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Police Supt. David Brown listens as 15th Ward Ald. Raymond Lopez (inset) objects to Brown implying that aldermen will be to blame if anyone is injured or dies as a result of gang violence that occurs in the hours after a gang shooting on July 1. --Screenshot from a City of Chicago livestream

Police Supt. David Brown listens as 15th Ward Ald. Raymond Lopez (inset) objects to Brown implying that aldermen will be to blame if anyone is injured or dies as a result of gang violence that occurs in the hours after a gang shooting on July 1. --Screenshot from a City of Chicago livestream

Aldermen call special meeting about crime

By Tim Hadac

Local alderman staged a rare revolt last week against Mayor Lori Lightfoot, who continues to insist that her administration is on top of crime in Chicago.

Led by 15th Ward Ald. Raymond Lopez, nearly half of the City Council’s 50 members called for a special meeting on July 2 to hear from Police Supt. David Brown about his plans to ensure public safety this summer across the city.

At the meeting, Brown was feisty and disputed Lopez’s assertion that Chicago has become a city of “war zones.”

Brown was flanked by members of his CPD command staff, most notably First Deputy Supt. Eric Carter and Chief of Patrol Brian McDermott.

The successful call for a special meeting was seen by some as a rebuke of the Lightfoot Administration, at least regarding public safety.

In addition to Lopez, Southwest Side aldermen calling for the special meeting included Marty Quinn (13th), Edward M. Burke (14th), David Moore (17th) and Silvana Tabares (23rd). Not signing were mayoral allies George Cardenas (12th), Stephanie Coleman (16th), Derrick Curtis (18th) and Michael Rodriguez (22nd).

The meeting began on a confrontational note, with Brown claiming the meeting was cutting into valuable CPD time that could be used to plan the department’s response to recent gang shootings. He went so far as to imply that if anyone is injured or killed in any retaliatory gang shootings, aldermen would be at least in part to blame.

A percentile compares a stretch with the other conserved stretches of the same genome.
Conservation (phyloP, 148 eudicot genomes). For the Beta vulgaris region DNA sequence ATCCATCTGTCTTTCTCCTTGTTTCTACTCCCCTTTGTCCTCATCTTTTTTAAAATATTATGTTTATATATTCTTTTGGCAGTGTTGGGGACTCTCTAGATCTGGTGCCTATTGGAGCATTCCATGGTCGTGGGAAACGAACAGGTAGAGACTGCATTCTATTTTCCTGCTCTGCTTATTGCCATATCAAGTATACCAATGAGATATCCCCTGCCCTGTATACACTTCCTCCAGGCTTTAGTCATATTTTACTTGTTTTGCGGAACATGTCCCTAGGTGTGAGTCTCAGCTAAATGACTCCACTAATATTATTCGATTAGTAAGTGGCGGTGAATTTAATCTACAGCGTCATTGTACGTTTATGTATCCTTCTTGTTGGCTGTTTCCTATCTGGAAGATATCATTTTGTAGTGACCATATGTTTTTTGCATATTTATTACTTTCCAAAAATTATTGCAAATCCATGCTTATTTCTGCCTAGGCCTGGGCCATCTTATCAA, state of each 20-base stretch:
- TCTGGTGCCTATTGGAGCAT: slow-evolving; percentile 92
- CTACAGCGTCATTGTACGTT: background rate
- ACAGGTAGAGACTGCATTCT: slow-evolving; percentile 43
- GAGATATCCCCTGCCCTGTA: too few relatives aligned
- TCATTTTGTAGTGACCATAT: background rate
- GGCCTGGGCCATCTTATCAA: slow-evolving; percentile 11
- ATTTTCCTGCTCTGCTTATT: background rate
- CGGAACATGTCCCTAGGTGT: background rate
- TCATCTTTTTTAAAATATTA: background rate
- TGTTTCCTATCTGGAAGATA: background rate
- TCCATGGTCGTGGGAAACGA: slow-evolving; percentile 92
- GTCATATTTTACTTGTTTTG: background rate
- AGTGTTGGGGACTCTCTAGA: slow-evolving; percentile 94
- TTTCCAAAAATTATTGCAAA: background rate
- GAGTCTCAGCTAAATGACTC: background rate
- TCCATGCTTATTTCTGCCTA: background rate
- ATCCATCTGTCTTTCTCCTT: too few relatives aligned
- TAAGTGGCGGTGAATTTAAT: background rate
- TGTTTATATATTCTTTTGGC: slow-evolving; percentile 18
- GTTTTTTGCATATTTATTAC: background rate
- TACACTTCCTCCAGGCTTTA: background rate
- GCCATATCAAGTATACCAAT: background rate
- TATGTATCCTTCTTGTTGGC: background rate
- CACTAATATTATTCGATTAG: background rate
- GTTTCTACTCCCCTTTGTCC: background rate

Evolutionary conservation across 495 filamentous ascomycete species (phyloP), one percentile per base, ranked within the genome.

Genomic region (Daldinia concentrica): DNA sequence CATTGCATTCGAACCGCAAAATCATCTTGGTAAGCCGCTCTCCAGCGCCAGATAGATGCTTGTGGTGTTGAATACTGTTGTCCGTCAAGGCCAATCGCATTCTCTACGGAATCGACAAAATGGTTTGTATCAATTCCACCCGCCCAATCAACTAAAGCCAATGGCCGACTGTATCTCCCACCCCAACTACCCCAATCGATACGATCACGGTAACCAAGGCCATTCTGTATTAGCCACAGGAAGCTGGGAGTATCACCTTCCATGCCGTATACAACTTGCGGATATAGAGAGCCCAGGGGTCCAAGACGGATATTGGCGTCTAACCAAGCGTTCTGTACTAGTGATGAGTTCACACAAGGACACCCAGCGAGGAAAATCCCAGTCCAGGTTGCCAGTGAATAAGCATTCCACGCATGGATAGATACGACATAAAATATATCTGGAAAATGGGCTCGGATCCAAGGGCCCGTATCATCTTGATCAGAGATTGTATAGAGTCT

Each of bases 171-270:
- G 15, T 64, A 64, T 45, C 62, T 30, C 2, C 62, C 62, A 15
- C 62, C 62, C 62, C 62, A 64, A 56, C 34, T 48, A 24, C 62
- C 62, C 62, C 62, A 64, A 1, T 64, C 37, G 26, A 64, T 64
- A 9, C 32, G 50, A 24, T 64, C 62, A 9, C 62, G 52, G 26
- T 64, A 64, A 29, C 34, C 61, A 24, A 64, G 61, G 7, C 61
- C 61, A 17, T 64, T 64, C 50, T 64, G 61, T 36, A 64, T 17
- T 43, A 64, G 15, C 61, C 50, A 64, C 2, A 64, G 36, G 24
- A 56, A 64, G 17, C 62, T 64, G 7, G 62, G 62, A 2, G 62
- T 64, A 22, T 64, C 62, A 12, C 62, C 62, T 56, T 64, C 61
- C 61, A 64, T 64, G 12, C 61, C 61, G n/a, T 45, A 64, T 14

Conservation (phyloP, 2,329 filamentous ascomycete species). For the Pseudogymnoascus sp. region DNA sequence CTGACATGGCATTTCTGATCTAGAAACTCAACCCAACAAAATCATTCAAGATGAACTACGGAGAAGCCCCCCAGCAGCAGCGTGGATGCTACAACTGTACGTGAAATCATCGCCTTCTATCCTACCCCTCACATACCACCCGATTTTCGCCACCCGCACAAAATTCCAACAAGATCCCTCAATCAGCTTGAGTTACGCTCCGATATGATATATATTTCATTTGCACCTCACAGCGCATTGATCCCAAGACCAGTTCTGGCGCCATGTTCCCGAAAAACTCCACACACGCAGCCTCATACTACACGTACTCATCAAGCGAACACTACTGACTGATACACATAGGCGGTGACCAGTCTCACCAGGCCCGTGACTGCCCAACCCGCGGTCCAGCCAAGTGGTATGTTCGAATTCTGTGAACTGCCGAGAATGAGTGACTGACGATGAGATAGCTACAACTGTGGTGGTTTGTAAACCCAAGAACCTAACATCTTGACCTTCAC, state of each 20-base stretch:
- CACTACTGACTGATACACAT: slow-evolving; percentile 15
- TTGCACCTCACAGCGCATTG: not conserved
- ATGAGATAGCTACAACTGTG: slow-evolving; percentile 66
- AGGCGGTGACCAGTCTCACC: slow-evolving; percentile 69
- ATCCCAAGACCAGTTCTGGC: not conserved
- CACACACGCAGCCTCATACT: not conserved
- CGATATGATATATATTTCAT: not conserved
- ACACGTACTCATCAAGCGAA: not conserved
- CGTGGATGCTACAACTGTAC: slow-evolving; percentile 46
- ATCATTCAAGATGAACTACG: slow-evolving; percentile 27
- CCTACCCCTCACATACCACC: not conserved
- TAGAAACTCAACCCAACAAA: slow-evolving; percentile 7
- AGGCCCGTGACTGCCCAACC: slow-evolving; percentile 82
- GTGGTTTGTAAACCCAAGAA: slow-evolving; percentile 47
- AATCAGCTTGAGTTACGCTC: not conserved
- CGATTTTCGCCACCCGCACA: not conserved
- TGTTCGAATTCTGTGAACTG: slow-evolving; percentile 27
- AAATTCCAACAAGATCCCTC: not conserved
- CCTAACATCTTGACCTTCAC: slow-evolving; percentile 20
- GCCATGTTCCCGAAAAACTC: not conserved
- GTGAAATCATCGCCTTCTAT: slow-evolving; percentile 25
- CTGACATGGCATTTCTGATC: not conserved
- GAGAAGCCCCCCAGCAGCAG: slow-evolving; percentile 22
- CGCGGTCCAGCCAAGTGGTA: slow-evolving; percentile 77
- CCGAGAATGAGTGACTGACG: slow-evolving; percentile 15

That comment drew a rebuke from Lopez.

“How dare you try to use that on us,” the alderman said. “You are here because there is a crisis in our neighborhoods that has not been answered to the liking of our residents. We know the violence that’s in our streets. We know what happens—and to say that entire department cannot function because the three of you are here is outrageous. It’s insulting.

“Yesterday, we had over a dozen people shot—three children, one of my neighbors shot right in front of my house, checked by gang members,” Lopez continued. “We know, and live it every single day. And if you have time for press conferences, you have to meet with us, too.”

Lopez also said Chicago “has gone from being a city of neighborhoods to a city of war zones,” an assertion echoed by several other aldermen in various way over the meeting which lasted about six hours. A number of aldermen used their allotted time to complain about what they said was a strategy by Brown to drain resources away from neighborhoods to ensure that the Loop and specifically the Mag Mile were flooded with police.

Most aldermen who spoke praised police on the front lines and expressed concern for their mental wellbeing, especially when vacations and other days off are canceled in favor of mandatory 12-hour shifts.

Some of those praising police are the same aldermen who have publicly agreed with calls to defund the police. Whether their July 2 statements reflect a change of mind or simply political posturing remains to be seen.

Brown echoed Lightfoot’s statements when he blamed much of crime in Chicago on Cook County State’s Attorney Kim Foxx and Cook County Circuit Court Presiding Judge Timothy Evans—although he did not call out either one by name. He implied Foxx is soft on crime and that Evans has failed to re-open courts as quickly as he should.

In the end, the meeting acquired something of a conciliatory tone, with Brown and the aldermen pledging to work together to find solutions to crime in the city.

‘Somebody has to lead’

Lightfoot had described the meeting as little more than a political stunt designed to embarrass her, and she accused Burke of orchestrating it through Lopez.

City residents outside the Jewel-Osco at 54th and Pulaski saw it differently.

“Look, crime is out of control in most of the city,” said Eliseo Magallanes. “Somebody has to lead, because the mayor sure ain’t getting the job done. I don’t care who was behind this [special meeting]. I’m just encouraged to see some aldermen standing up to the mayor, finally.”

Beatris Rangel said she is “so disappointed in Mayor Lightfoot. I voted for her and had such high hopes for her as the first woman of color to be in charge in this city. But all that hope disappeared after seeing how she let criminals, rioters and looters run free last year. She comes across as someone in over her head, someone with no idea what to do about crime, so she starts blaming everyone but herself. We need someone new as mayor, and I hope someone new, someone strong steps forward in 2023—like Ray Lopez or Silvana Tabares or someone like that.”

Juan Quintana said he is displeased “with just about everyone in power in this city. The mayor and her police chief abuse the police on the front lines, throwing them under the bus. Kim Foxx is clearly on the side of criminals. Most of these aldermen are cowards…no backbones, useless. The news media goes along with it all because they are afraid of calling out the gangs. In this city, we have a situation that is approaching chaos. Hopefully out of that, a strong leader will emerge. I don’t see it yet, but I hope it happens.”

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